The Sketch of Sam Monroe – Chapter 1.4 – The Cambridge Gable Scene – (Horticulture)

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Intro/1.1 – Sketch of Sam Monroe

1.2 – The Cajun Prayer

1.3 – The Sketch of Sam Monroe – Chapter One: The Cambridge Gable Scene (‘Gator is Waitin’)

Horticulture 

“Just look at these curls….” Said the nurse running her fingers through Hoyt’s golden ringlets.

“Yeah, they probably smell like patchouli.” Lucas said wryly.

“You might wanna sterilize your hands. Who knows what’s been nesting in there…”

“Ya’ll should leave him alone. He’s the handsomest one…and so tall…”

Graham wasn’t handsome but she did have a point about the height. He looked ridiculous hunched up on that little examining bed. With his long thin arms between his knees he looked like some kind of shagged out alien. He seemed very tired.

“He might be tall. But I’ll have you know that I’m the handsome one.” Sam said dramatically tossing his own brown mane to shoot her an I’m so sexy stare.

We all laughed because of how plain he was. He wasn’t ugly just incredibly typical. There was nothing to suggest itself as pretty or ugly in his WASPY features.

“Well, I suppose you’re all charmin’ in your own ways but…I do mean that you should leave him alone, he needs to rest, make sure he drinks plenty o water too.”

“We will.” I said as I nervously pondered what exactly was going to happen. Pierce had remained outside with Fabre and we were all anticipating some fresh sentence when the officer regained his wits.

I fingered my flask.

The nurse continued chatting pleasantly with Sam whose thirst for female attention knew no bounds. I think she enjoyed humoring him. His poorly disguised attraction must have been flattering to a woman approaching middle age.

“Well now…what do you have there…” she asked snatching my flask away just as I got the barest sip of Jim.

“O mercy.. whisky..this is strong…how do you stomach it…” Her disgust was so genuine that I couldn’t suppres a smile.

“Twice barreled, top shelf, twelve years in the makin’ ain’t something to turn your nose up at ma’am. Besides it helps with the nerves.”

“And what does a young man with enough money for the ‘top shelf’ have to worry about? What are you boys upto out here? What did you do to your friend?”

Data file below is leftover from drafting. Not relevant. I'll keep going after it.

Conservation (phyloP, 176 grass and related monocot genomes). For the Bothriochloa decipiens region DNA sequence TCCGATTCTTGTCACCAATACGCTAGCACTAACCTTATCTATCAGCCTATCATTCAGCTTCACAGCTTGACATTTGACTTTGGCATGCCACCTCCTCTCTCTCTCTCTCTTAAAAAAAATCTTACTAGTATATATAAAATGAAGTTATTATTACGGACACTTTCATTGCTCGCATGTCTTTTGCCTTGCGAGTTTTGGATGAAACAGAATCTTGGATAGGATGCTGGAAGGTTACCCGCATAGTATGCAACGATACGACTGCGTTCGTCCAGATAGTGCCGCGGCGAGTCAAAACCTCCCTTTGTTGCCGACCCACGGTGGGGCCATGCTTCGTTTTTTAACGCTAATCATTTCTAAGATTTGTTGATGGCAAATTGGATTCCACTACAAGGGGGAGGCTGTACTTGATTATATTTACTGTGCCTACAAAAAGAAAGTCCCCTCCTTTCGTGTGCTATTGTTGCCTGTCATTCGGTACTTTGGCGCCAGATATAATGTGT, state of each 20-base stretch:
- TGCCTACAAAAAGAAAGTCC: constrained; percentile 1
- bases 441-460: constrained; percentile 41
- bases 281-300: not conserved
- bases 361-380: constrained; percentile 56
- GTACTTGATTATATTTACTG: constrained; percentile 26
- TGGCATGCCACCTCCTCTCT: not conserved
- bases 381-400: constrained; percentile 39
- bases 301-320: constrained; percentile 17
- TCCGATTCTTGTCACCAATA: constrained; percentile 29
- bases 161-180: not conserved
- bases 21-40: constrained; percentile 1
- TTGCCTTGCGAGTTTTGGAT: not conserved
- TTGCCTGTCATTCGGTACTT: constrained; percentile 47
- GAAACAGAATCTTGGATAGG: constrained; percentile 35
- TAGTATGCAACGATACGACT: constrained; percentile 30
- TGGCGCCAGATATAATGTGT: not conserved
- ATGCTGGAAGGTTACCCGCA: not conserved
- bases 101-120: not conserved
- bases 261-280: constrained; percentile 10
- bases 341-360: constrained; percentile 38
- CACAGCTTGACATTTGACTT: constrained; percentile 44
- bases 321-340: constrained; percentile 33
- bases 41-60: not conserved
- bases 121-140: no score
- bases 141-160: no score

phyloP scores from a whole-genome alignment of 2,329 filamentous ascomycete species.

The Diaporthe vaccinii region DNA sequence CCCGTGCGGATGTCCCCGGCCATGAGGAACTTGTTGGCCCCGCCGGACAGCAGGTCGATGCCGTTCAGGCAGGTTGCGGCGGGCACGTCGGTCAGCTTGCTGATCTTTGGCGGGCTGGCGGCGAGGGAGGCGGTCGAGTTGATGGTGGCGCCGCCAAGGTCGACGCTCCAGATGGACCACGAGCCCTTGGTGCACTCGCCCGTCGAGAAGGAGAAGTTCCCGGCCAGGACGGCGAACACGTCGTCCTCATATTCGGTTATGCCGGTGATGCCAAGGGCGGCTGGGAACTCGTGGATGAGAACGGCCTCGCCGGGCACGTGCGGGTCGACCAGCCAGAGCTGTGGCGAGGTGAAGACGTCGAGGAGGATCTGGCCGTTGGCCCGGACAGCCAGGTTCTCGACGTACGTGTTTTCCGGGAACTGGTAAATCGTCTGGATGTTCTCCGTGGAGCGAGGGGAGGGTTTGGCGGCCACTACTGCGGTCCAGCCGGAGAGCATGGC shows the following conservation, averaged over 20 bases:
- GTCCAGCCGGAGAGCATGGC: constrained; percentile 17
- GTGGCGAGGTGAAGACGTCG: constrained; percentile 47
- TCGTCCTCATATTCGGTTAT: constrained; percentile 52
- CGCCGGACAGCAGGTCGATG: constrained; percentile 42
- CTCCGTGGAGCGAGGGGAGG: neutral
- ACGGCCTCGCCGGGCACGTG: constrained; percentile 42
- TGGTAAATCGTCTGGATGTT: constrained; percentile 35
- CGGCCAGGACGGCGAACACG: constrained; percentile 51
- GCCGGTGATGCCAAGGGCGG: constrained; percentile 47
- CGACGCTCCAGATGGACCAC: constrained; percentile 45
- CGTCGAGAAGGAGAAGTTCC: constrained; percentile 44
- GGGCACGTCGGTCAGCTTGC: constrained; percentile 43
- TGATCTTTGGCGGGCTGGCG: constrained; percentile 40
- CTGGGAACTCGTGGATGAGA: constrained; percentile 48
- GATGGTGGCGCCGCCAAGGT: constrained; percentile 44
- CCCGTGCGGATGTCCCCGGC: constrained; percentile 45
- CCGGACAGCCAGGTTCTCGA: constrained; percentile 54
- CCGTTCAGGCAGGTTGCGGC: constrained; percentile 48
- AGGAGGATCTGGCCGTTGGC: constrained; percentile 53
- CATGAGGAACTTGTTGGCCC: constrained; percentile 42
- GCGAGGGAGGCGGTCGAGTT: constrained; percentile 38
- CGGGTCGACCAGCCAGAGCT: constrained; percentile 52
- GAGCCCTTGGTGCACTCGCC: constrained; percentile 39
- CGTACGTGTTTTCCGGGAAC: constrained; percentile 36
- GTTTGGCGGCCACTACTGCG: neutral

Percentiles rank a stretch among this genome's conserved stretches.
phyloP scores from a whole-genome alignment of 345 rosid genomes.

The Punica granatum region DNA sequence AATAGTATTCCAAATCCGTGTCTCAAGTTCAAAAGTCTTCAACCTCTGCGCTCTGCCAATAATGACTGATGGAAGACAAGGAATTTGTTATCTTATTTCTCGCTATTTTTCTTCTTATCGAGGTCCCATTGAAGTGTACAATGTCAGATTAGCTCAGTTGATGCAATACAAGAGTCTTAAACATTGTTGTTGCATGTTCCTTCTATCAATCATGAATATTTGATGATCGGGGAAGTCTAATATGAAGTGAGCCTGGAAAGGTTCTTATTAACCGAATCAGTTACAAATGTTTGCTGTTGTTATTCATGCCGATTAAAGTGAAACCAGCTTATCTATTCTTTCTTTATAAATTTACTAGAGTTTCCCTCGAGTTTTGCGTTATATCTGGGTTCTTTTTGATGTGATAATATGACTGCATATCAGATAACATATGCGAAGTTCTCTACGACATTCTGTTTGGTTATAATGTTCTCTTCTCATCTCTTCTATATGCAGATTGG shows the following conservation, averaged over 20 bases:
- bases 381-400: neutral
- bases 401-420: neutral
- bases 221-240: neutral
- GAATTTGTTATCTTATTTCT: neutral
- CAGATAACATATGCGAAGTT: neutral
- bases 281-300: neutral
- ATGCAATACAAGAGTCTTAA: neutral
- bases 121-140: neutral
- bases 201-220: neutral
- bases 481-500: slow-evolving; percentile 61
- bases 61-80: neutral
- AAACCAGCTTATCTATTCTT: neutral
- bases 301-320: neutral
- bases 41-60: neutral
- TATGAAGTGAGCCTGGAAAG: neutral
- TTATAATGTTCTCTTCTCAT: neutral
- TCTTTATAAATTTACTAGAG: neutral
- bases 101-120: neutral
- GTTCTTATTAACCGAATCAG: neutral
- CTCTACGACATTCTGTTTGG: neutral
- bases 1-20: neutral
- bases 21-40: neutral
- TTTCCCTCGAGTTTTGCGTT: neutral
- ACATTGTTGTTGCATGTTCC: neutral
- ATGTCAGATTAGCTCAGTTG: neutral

“Well, I guess it’s the purdy girls that make me nervous,” I said with my most winning smile.

“Flattery ain’t gonna work on me none sugar,” she said laconically, “’fess up, what’s all this gentry doin’ out in Foley?”

“We’re here for the inspiration, we’re artists and….”

“Yeah, yeah, they’re artists uhuh….” said the Doctor upon entering the room with the somewhat recovered looking sherif.

The pretty lady laughed. Her upturned little nose scrunching up a dozen darling little freckles that may as well have been the stars of a Kentucky night. ‘I need a date.’ I laughed to myself as I realized how long I’d been in the hills.

It was this state that made me particularly keen on noticing that unmistakable sort of familiarity between our Frankish chief and the nurse. Jealousy does have its uses I mused as I ruefully gripped my recently reacquired flask firmer.

I was glad we hadn’t told her anything…but more than a bit worried about what she might have extracted out of Graham. There was no reserve in Graham Hoyt. He was nothing like his English father. He talked with his hands like his mother. Italians…

Pierce was laughing. “Well boys, old Philly Fabre here’s just told me the most coonass story I ever heard. Full of magic, and bayous, and Catholic guilt. Definitely displaying some hyper-religiosity…”

“Coonass…?”

“Means Cajun…” Chuck whispered. He was our resident Trebek. His mastery of trivia did have its uses despite being largely insufferable. He was a hipster caricature a bourgeoise Google savant. Memorizing more irrelevancies in day then a Trekkie does in a lifetime.

“Yeah, coonass and shrimp boat reeking as they come.” Pierce laughed. “Hell I think he actually did work a shrimp boat as a boy…” Pierce was really laughing now.

“Ain’t no shame in the trades.” I said.

“Of course, of course, I meant no offense, only that the man is so damnably iconic. I suppose Americana survives in the weirdest of places. Now…” He said with a glance at Graham.

“Your friend seems to be fine enough to go home.”

“So we can go…” Lucas was excited.

“….Yes…of course…but…as I have told the Officer here…the best way to surmount your fears is to face them head on, that’s what got me through Pnomh Penh…”

“You seem a little young for that one.” Chuck said.

“I age well.” Pierce responded. He was the iciest man I’d ever meet.

There was a moment of awkward silence.

“Anyhow,” the doctor continued, “Fabre here has it in his head that you’re all some sort of magicians, he thinks you talk to something in these hills, he says he’s been watching you, and he knows a thing or two about the plants you grow in your garden.”

O shit…

“I’m not much for ghost stories but I am a chemical engineer.”

Double shit…

“…so, the officer and I are going to visit you out at the cove.”

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